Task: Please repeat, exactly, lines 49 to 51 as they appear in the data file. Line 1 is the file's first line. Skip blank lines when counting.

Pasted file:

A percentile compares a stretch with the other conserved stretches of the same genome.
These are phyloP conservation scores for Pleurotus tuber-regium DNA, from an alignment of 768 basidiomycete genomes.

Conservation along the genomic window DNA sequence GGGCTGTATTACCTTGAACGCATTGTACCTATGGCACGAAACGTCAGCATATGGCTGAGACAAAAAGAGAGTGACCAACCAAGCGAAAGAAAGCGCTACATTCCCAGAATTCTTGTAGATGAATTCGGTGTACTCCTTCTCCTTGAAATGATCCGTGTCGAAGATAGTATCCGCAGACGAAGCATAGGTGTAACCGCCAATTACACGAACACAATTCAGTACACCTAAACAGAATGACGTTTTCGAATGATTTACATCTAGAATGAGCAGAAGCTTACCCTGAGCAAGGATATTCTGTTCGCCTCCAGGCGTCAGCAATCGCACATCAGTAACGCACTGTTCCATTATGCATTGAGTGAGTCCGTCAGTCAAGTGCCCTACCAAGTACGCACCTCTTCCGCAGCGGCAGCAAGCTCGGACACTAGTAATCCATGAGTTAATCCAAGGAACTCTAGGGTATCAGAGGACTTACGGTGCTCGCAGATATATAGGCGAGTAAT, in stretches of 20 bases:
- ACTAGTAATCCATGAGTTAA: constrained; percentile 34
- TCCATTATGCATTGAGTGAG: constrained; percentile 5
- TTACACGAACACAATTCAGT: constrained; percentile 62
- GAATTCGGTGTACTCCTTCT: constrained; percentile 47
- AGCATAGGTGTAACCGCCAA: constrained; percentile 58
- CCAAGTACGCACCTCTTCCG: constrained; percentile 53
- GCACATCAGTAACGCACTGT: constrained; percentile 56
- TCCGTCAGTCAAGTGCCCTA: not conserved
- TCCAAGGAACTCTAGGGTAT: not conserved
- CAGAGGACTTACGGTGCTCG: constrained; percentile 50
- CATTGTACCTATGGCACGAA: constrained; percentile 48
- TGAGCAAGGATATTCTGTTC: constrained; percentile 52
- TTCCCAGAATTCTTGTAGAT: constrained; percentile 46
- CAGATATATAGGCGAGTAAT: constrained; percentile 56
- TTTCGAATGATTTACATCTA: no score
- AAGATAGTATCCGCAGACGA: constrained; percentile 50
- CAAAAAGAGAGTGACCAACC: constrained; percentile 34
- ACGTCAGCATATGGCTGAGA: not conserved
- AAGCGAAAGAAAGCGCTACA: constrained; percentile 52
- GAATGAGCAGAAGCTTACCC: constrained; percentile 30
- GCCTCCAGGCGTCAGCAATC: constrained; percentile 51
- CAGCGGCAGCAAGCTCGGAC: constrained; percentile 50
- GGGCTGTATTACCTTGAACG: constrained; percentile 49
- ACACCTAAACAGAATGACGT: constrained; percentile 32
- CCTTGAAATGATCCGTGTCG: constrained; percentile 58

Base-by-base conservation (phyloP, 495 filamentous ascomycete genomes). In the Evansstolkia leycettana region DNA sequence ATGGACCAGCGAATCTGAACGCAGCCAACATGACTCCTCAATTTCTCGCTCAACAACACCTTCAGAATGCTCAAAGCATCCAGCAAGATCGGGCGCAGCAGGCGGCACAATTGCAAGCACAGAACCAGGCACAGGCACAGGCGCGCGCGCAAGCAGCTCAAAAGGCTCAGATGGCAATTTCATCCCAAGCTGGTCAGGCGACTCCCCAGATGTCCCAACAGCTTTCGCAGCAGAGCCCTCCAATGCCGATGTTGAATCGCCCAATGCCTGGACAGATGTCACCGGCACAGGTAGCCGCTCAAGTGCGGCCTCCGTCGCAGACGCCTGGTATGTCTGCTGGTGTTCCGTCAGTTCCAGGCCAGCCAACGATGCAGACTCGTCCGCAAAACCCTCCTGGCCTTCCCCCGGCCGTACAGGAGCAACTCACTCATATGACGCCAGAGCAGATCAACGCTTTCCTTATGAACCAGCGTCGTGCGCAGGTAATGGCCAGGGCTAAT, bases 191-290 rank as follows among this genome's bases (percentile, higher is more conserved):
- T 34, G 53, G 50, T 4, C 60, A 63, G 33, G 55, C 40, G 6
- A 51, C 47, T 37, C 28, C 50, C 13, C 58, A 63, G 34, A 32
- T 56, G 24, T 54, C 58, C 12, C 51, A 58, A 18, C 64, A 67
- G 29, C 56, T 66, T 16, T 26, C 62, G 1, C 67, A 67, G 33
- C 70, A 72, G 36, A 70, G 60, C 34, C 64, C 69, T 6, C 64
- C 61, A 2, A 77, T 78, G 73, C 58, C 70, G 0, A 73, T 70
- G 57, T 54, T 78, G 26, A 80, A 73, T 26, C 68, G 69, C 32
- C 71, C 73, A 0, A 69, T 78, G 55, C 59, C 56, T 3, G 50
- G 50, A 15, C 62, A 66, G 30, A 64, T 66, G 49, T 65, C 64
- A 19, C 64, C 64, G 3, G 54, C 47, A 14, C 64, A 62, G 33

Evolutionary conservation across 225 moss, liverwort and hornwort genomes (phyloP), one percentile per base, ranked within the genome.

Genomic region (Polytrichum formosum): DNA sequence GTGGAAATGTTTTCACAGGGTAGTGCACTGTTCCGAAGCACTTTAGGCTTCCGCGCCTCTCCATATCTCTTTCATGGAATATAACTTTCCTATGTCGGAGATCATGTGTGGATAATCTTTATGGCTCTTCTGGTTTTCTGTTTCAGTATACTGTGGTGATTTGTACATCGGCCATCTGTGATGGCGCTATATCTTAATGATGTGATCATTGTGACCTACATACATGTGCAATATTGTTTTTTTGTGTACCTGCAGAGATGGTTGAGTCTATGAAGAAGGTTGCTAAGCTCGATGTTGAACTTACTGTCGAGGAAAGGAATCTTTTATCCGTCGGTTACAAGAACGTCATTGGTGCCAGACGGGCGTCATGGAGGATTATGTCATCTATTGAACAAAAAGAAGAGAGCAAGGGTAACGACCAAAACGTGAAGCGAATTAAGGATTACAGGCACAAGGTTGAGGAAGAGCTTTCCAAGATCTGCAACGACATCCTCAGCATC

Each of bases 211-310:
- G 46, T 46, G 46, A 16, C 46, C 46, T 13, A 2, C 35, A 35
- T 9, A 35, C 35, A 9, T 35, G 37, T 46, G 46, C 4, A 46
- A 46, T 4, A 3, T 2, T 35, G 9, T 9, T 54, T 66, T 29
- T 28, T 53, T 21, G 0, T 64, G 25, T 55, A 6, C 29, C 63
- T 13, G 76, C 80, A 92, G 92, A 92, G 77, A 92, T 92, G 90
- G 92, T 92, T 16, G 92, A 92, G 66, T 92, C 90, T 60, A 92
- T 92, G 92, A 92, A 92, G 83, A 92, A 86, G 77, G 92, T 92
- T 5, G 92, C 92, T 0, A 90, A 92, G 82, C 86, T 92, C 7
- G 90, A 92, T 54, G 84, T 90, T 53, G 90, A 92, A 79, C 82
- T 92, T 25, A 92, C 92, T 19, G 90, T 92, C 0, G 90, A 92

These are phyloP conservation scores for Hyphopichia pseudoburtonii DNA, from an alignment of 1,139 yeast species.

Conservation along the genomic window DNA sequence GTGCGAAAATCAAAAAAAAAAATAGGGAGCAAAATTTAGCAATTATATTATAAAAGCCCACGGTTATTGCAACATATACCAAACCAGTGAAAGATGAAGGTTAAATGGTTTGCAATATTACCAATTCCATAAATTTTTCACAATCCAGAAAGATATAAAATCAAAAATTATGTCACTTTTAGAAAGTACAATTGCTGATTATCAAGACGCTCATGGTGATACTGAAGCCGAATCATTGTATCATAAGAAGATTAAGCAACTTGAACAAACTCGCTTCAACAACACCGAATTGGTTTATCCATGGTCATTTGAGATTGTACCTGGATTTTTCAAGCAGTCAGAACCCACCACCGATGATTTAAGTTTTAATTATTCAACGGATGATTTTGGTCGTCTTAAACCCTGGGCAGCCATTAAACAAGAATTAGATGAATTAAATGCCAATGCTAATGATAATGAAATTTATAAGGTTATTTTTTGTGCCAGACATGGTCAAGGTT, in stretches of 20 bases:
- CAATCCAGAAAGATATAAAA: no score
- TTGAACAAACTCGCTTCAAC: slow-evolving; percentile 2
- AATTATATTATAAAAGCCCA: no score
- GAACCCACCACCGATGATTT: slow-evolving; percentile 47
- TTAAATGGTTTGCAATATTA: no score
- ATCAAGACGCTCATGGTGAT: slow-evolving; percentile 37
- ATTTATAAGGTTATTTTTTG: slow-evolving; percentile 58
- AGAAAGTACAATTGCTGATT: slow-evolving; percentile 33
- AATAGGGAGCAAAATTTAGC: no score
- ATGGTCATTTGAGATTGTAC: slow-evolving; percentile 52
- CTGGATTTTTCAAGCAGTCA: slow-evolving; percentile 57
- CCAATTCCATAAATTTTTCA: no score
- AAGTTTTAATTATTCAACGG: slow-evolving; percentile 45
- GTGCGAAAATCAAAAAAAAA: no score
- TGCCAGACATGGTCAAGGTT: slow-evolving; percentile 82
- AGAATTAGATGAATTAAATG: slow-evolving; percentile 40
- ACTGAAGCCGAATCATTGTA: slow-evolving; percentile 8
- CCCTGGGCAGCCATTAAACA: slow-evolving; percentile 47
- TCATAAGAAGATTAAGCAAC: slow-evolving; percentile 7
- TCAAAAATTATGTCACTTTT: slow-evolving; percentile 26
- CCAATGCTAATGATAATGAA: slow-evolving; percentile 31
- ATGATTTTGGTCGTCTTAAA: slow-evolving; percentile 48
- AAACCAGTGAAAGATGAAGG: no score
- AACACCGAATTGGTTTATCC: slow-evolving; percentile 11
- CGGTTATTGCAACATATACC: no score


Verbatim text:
- T 92, G 92, A 92, A 92, G 83, A 92, A 86, G 77, G 92, T 92
- T 5, G 92, C 92, T 0, A 90, A 92, G 82, C 86, T 92, C 7
- G 90, A 92, T 54, G 84, T 90, T 53, G 90, A 92, A 79, C 82